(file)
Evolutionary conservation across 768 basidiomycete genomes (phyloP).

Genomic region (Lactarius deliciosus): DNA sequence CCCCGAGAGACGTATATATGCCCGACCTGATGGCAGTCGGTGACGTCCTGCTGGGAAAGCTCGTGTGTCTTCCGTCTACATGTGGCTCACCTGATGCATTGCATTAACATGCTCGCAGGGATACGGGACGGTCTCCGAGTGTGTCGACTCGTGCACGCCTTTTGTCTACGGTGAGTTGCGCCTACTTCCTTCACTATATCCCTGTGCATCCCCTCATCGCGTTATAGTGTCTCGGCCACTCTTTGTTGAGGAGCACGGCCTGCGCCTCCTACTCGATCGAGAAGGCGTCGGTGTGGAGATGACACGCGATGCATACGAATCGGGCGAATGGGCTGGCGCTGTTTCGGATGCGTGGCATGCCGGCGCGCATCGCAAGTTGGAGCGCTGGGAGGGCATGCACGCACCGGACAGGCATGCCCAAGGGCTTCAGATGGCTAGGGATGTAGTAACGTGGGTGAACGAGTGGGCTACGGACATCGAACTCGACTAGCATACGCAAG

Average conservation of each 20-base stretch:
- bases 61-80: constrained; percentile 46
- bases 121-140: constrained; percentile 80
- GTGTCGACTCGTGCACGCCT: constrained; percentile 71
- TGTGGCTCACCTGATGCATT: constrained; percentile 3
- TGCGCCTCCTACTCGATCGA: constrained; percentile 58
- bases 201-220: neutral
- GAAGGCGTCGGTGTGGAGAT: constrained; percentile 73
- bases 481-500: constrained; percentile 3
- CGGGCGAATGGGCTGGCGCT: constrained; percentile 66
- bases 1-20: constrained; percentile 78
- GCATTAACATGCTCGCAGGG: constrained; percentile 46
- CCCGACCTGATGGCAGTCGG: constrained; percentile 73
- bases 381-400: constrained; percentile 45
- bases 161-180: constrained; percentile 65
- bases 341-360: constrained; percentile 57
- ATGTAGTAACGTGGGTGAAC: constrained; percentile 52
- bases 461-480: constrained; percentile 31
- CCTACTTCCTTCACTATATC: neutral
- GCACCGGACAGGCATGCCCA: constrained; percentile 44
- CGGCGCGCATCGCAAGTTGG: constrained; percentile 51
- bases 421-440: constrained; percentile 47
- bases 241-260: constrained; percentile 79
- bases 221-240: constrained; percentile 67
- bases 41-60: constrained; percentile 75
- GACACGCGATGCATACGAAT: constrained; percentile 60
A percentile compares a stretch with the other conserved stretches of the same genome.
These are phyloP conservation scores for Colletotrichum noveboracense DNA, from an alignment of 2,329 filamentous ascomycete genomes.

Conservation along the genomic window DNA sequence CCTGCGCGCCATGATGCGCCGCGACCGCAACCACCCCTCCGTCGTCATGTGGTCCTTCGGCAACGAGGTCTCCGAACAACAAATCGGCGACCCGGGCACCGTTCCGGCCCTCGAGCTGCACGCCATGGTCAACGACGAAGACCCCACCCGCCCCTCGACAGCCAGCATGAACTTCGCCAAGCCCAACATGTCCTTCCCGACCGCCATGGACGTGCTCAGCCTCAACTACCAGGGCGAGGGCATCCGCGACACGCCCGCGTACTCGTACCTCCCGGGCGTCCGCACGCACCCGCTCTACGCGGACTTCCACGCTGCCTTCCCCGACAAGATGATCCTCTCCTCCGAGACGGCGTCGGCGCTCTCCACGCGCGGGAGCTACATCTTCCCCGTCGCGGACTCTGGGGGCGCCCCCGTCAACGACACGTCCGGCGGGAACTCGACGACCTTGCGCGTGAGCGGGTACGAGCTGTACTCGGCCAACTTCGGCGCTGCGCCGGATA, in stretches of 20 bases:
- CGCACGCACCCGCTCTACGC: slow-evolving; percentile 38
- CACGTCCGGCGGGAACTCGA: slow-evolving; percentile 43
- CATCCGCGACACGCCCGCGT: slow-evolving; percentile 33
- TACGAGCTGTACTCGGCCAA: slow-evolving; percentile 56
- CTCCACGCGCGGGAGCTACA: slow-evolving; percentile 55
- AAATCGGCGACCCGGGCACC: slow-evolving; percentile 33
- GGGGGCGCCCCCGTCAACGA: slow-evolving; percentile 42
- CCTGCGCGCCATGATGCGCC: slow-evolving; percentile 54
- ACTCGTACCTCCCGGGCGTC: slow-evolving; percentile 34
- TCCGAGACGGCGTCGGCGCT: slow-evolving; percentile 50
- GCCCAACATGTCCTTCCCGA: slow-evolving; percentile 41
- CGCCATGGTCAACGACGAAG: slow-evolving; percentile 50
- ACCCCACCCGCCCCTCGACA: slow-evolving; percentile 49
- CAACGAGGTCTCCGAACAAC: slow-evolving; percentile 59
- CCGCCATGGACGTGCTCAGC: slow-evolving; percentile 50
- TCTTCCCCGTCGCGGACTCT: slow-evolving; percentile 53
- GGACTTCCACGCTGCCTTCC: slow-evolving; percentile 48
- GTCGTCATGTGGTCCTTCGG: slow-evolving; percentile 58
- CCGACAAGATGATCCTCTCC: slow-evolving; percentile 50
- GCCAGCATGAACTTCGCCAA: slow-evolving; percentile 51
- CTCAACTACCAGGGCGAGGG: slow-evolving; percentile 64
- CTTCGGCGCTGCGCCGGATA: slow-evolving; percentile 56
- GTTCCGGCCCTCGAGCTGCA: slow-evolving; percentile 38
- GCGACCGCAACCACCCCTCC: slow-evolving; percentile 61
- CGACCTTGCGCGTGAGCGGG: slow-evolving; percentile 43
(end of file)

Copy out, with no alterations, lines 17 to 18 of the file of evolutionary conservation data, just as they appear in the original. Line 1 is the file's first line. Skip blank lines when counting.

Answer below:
- bases 161-180: constrained; percentile 65
- bases 341-360: constrained; percentile 57